Nicotrol Nasal Spray: an effective treatment for the heavy smoker. | Freedom From Smoking

Nicotrol Nasal Spray: an effective treatment for the heavy smoker.

Of all the nicotine replacement products, the one that’s used least frequently is the nicotine nasal spray (brand name Nicotrol). This may be partly because it requires a prescription, and partly because it initially causes some nasal side-effects. But in my experience this can be a very useful smoking cessation aid – particularly for the more addicted smoker.

Like other nicotine replacement products, you start using the spray on the day you quit smoking. One dose (a squirt up each nostril) delivers approximately 1mg of nicotine, although the typical blood nicotine level achieved by a single dose is around 6ng/ml – about half the concentration delivered by a cigarette.

In order to deliver a good dose of nicotine with just a couple of squirts, the concentration of nicotine in the spray is quite high. Unfortunately this means that the initial sensation in the nose is quite similar to that caused by sniffing pepper (a burning sensation, causing sneezing and watering of the eyes). This is probably the main reason the spray is not widely used. This is a pity because these side effects usually calm down within a couple of days. By the end of the first week nicotine nasal spray users have usually learned to like it and find that it provides rapid relief of craving for a cigarette. Numerous placebo-controlled trials have shown that the spray is effective in relieving nicotine withdrawal symptoms and cravings. These studies have also found that the spray was particularly helpful to heavier smokers, who were more than 5 times more likely to quit smoking successfully with the nicotine nasal spray as they were with a placebo spray containing no nicotine.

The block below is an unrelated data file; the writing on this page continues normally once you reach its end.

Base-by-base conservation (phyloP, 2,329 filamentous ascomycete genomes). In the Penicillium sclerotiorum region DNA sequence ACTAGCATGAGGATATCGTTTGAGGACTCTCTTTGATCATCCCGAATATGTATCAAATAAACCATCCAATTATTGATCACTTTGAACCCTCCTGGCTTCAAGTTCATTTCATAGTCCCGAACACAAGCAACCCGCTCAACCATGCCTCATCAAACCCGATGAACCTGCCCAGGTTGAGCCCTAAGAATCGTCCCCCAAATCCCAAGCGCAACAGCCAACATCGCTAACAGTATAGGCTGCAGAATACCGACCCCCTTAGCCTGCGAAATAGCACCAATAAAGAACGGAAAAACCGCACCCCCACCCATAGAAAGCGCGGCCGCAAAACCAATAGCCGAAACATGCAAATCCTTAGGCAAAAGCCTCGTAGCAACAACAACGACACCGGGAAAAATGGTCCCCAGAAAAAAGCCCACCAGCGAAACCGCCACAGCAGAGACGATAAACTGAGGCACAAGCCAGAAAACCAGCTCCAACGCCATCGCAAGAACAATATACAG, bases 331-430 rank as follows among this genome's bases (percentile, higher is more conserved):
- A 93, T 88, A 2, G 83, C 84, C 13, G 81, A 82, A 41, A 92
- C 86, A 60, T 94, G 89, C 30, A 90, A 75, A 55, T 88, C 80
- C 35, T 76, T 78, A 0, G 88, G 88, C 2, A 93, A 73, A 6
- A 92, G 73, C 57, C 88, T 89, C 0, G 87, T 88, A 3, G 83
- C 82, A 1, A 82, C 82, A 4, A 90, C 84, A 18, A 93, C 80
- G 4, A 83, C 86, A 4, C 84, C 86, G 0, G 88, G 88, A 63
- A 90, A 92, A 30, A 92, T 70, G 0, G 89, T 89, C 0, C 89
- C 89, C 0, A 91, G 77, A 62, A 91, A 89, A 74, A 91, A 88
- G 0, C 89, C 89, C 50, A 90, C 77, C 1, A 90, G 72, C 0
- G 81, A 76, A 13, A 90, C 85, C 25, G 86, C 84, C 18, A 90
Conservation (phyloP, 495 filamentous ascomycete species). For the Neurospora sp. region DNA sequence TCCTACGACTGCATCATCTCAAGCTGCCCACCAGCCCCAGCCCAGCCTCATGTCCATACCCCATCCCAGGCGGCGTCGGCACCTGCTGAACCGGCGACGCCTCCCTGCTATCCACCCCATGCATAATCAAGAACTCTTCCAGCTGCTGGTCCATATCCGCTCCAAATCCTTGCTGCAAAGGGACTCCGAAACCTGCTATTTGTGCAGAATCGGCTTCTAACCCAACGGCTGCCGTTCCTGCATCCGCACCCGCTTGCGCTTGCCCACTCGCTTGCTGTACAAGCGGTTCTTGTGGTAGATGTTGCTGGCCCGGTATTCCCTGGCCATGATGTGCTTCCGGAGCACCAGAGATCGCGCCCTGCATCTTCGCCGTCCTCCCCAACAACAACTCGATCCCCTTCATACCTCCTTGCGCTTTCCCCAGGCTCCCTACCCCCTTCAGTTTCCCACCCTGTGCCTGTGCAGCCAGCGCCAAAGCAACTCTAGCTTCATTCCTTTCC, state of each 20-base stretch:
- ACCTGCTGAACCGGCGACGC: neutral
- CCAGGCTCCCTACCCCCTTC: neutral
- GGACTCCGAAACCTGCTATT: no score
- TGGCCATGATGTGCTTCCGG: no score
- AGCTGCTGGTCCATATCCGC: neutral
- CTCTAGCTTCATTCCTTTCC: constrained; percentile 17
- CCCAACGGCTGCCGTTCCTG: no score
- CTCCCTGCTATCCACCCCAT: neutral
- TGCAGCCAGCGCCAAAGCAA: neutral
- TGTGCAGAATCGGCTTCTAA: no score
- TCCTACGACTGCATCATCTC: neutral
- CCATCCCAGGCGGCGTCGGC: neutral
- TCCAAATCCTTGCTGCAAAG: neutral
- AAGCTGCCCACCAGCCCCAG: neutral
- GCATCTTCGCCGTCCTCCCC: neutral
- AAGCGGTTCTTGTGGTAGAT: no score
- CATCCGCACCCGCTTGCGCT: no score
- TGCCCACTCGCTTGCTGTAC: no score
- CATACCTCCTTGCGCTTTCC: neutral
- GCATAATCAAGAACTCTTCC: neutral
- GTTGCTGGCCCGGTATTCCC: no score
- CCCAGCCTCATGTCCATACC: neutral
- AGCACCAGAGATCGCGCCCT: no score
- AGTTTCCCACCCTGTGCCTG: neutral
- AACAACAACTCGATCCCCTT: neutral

The main advantages of the spray are that it delivers a good hit of nicotine more rapidly than any other nicotine replacement therapy. The main disadvantage is the initial nasal irritation. Although needing a prescription presents an extra hurdle to getting this medication, it also means that the Nicotrol spray is more frequently covered by health insurance than the “over-the-counter” products like the gum, lozenge or patch. If you are the type of smoker who really enjoys smoking and feel that you need the stimulant effects of nicotine, or if you smoke within 30 minutes of waking each morning (or in the middle of the night), then the nicotine nasal spray may be the thing for you. Because it gives a more rapid nicotine hit than the other products, slightly more users (around 10% of those who try it) become dependent on it and want to use it for longer than 3 months. Clearly longer term use of a nicotine nasal spray is much less harmful than continued use of nicotine plus over 4000 chemicals from cigarettes.

The nicotine nasal spray is certainly worth considering if you’ve tried another NRT, (e.g. the patch) and felt it didn’t really provide enough craving relief, or if you tried Chantix and couldn’t take it due to nausea. If you are a particularly heavy smoker you may even want to discuss with your doctor the (“off-label”) option of combining the nasal spray with Zyban (bupropion) and/or the nicotine patch. You can find published descriptions of outcomes from such combination treatments on the Tobacco Dependence Program’s website at:
(see papers by Williams & Foulds, 2007; Steinberg, Foulds & colleagues, 2006 and Williams, Ziedonis & Foulds, 2004).

If you’ve tried the nicotine nasal spray, why not post your experience so others can learn from it?
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About the Author

MA, MAppSci, PhD

Dr. Jonathan Foulds is an expert in the field of tobacco addiction.